Growing companies strapped for cash have a new resource, an invoice factoring operation run from a division of Coface North America at Windsor Corporate Park. Coface has launched a company called Coface Credit Management North America (CCMNA) to arrange for trade receivables financing. This financing pays small firms immediately for accounts receivable, so they don’t have to wait until the payment is due.

“We are now fully operational in all four of Coface’s global business lines: trade receivables protection, information, receivables management, and finance,” said Michael Ferrante, president of Coface North America, in a prepared statement.

“This business line enables us to offer the entire range of commercial credit management services to our customers, since it combine financing, credit risk protection and collection services all into one offering.”

Though the global provider of insurance products and services has its North American headquarters at Windsor Corporate Park, its accounts receivable specialists have offices throughout the United States and Canada.

Contracts Awarded

GPC Biotech Inc. (GPCB), 101 College Road East, Princeton 08540; 609-524-1000; fax, 609-524-1050. Bernd Seizinger MD PhD, CEO. Home page: www.gpc-biotech.com

Though GPC Biotech is closing some of its U.S.-based facilities, the office in Princeton — for clinical development and commercialization — will stay open.

Early in May the firm said it would layoff 16 percent of its workforce, those working at the drug discovery laboratory in Waltham, Massachusetts, and move that operation to the Munich headquarters.

GPC is a biopharmaceutical firm focused on discovery, development, and commercialization of new anti-cancer drugs.

“We will continue to have a strong and growing presence at Princeton, where we have an ongoing effort to expand our clinical development team and build our commercialization organization, including hiring a field sales force for the U.S,” said CEO Bernd R. Seizinger in a prepared statement.

Meanwhile GPC’s potential drug for prostate cancer as cleared an applications hurdle at the U.S. Food and Drug Administration and a decision is expected by August. Satraplatin is for patients with hormone-refractory prostate cancer whose prior chemotherapy has failed.

Mikros Systems Corp. (MKRS), 707 Alexander Road, Building 2, Suite 208, Box 7189, Princeton 08543; 609-987-1513; fax, 609-987-8114. Thomas J. Meaney, president. Home page: www.mikros.us

One of the most experienced winners of Small Business Innovation Research (SBIR) grants, Mikros Systems has been awarded $150,000 to study interference in wireless computer networks aboard United States Navy carriers. It has teamed with a Washington State-based software firm, Mobilisa, for this project.

Mikros Systems was founded in 1978 in Albany, New York, to exploit microprocessor technology developed at the General Electric Research and Development Center. In the 1990s, when it employed 25 people at Princeton Service Center, it was one of two main suppliers of wireless communication systems to the United States Navy. It landed the NJCST’s first-ever Small Business and Innovation Research grant in 1993 and in 1996 was one of the first winners of a Small Business Administration innovation award.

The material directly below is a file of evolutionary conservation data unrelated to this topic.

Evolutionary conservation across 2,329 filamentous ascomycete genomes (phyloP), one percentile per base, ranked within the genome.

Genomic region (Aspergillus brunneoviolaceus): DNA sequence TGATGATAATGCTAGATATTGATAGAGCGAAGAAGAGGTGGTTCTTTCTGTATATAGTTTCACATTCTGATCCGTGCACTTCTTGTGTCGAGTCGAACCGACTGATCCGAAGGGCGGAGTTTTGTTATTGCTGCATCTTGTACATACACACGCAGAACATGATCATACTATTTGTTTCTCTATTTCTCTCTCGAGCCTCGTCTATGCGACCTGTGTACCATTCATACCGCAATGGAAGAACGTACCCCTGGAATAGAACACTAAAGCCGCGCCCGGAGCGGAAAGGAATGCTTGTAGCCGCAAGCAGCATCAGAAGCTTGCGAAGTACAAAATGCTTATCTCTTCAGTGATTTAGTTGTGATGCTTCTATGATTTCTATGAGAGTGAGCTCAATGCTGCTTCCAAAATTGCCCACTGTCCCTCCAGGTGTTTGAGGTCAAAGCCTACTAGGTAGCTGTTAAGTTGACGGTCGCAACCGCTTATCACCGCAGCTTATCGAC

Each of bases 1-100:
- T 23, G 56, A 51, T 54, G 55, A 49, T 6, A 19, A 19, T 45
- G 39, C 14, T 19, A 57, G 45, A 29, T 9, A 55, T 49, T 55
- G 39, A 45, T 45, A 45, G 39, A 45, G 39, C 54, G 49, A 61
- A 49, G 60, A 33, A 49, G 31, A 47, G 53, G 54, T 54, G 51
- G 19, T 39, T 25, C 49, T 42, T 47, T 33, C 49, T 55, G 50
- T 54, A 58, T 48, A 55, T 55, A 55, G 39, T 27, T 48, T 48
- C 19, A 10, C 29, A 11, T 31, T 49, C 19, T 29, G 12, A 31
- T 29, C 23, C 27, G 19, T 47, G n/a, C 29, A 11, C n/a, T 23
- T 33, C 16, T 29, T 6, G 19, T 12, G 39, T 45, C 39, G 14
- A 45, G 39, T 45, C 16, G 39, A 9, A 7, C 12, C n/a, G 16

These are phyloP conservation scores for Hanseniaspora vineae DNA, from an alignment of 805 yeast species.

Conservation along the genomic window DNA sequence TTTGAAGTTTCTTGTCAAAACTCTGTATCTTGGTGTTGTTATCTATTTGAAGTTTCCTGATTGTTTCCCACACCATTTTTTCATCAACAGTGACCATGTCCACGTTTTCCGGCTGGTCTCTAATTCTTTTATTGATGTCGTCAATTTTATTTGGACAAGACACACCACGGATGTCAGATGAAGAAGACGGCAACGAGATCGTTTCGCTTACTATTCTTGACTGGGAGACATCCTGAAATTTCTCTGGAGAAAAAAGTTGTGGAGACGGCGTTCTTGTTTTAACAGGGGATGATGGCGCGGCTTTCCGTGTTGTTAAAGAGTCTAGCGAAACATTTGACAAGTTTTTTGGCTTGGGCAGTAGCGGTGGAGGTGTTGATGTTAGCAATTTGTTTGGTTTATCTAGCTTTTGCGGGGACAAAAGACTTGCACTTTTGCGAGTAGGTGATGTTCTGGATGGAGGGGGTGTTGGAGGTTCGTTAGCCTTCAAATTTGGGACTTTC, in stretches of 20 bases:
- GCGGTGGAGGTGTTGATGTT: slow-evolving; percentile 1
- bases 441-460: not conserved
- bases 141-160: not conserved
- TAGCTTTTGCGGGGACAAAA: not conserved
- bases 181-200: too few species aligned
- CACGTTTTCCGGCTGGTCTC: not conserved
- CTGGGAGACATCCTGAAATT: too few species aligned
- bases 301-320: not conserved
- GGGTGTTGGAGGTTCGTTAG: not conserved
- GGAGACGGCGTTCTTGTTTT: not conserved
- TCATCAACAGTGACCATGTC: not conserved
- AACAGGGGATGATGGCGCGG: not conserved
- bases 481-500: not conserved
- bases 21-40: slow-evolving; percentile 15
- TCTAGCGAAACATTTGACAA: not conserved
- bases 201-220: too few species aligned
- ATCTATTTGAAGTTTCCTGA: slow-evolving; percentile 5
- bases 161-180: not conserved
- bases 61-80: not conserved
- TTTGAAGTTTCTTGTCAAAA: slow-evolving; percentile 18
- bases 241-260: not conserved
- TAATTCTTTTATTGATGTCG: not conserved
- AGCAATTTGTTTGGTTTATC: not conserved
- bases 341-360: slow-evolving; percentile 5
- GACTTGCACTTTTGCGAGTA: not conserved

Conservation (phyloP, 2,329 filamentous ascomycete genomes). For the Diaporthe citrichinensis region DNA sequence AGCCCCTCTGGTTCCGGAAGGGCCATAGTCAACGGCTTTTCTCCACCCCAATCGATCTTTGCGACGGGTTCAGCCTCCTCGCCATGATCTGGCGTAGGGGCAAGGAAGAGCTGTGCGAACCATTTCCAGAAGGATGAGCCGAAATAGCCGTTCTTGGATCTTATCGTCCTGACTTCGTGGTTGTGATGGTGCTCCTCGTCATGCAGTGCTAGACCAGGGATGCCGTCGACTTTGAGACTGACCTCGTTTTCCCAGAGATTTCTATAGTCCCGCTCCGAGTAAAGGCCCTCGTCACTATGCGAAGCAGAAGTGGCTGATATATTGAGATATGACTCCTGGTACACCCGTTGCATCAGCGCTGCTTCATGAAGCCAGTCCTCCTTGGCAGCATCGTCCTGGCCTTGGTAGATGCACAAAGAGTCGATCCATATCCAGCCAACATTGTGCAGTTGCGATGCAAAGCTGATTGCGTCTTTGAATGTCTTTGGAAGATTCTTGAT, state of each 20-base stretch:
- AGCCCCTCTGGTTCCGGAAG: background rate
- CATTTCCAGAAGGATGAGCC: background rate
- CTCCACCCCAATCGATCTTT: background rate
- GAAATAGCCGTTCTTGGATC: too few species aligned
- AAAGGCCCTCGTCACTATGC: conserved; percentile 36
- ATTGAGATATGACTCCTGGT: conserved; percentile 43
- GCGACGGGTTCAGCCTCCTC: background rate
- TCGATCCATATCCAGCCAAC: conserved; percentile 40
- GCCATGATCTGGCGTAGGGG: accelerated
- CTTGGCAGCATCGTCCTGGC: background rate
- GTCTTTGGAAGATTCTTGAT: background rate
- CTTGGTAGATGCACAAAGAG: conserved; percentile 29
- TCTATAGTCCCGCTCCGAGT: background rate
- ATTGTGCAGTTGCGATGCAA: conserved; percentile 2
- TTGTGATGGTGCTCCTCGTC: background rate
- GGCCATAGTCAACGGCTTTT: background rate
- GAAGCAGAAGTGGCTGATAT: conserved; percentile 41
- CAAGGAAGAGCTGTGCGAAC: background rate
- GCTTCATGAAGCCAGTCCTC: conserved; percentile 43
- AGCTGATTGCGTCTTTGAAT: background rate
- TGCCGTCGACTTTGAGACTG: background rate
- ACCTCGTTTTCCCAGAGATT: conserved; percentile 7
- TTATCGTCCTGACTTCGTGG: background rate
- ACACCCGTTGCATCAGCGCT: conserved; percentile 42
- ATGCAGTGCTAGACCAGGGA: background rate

In 1993 Mikros formed two new firms to develop AM and FM technology for the civilian market, and it sold most of the government business to Pennsylvania-based General Atronics (U.S. 1, June 3, 1998).

Now based on Alexander Road, but with its operations center in Fort Washington, Pennsylvania, Mikros researches and develops military applications of electronic systems. So far, Mikros has a total of $750,000 for the wireless computer network study.

Earlier in May it landed a $2.4 million contract from the Naval Surface Weapons Center to develop Adept, an automated maintenance tool that makes it easier to align radar systems aboard cruisers and destroyers.

Energy Savers

PowerLight Corp. (SPWR), 700 South Clinton Avenue, Trenton 08611; 609-964-8900; fax, 609-964-8924. Thomas Leyden, vice president. Home page: www.powerlight.com

PowerLight has installed a solar electric power system at the New Jersey Department of Military and Veterans Affairs in Lawrenceville. It is the second such system commissioned by the DMAVA. The first was at Fort Dix.

The latest one, with 321-kilowatts of solar electric power, features 1,648 modular pre-engineered solar panels tilted at a 10-degree angle to maximize energy output. It is expected to save $90,000 annually in energy costs.

PowerLight is a subsidiary of California-based SunPower Corporation (U.S. 1, February 7, 2007).

Somfy Systems, 47 Commerce Drive, Cranbury 08512; 609-395-1300; fax, 609-395-1776. Michael Lee, president. Home page: www.somfysystems.com

Somfy Systems helped to sponsor the first solar-powered transatlantic crossing, marked by the arrival of Sun 21, a solar-powered boat, in New York harbor earlier this month.

In Cranbury Somfy makes electronic control systems and motors for motorized rolling screens and shutters. As part of a conglomerate based in Cluses in the French Alps, it is billed as the world leader in “home motion,” integrated technologies such as motors, switches and controls that create movement in homes and commercial buildings to help conserve energy.

These products might be interior and exterior window coverings such as awnings, rolling shutters, exterior solar screens, interior shades, wood blinds, or draperies — or projection screens. Its latest product allows third party automation systems to control its line of radio technology motors and controls.

WorldWater & Solar Technologies Corp. (WWAT.OB), 55 Route 31 South, Pennington Business Park, Building B-1, Pennington 08534; 609-818-0700; fax, 609-818-0720. Quentin T. Kelly, chairman and CEO. Home page: www.worldwater.com

WorldWater & Power Corp. changed its name to reflect its role in producing solar powered solutions. “Our company has grown and, with it, our reputation in the market for providing state-of-the-art adaptive technologies for renewable solar power,” said Quentin T. Kelly, WorldWater chairman and CEO, in a release.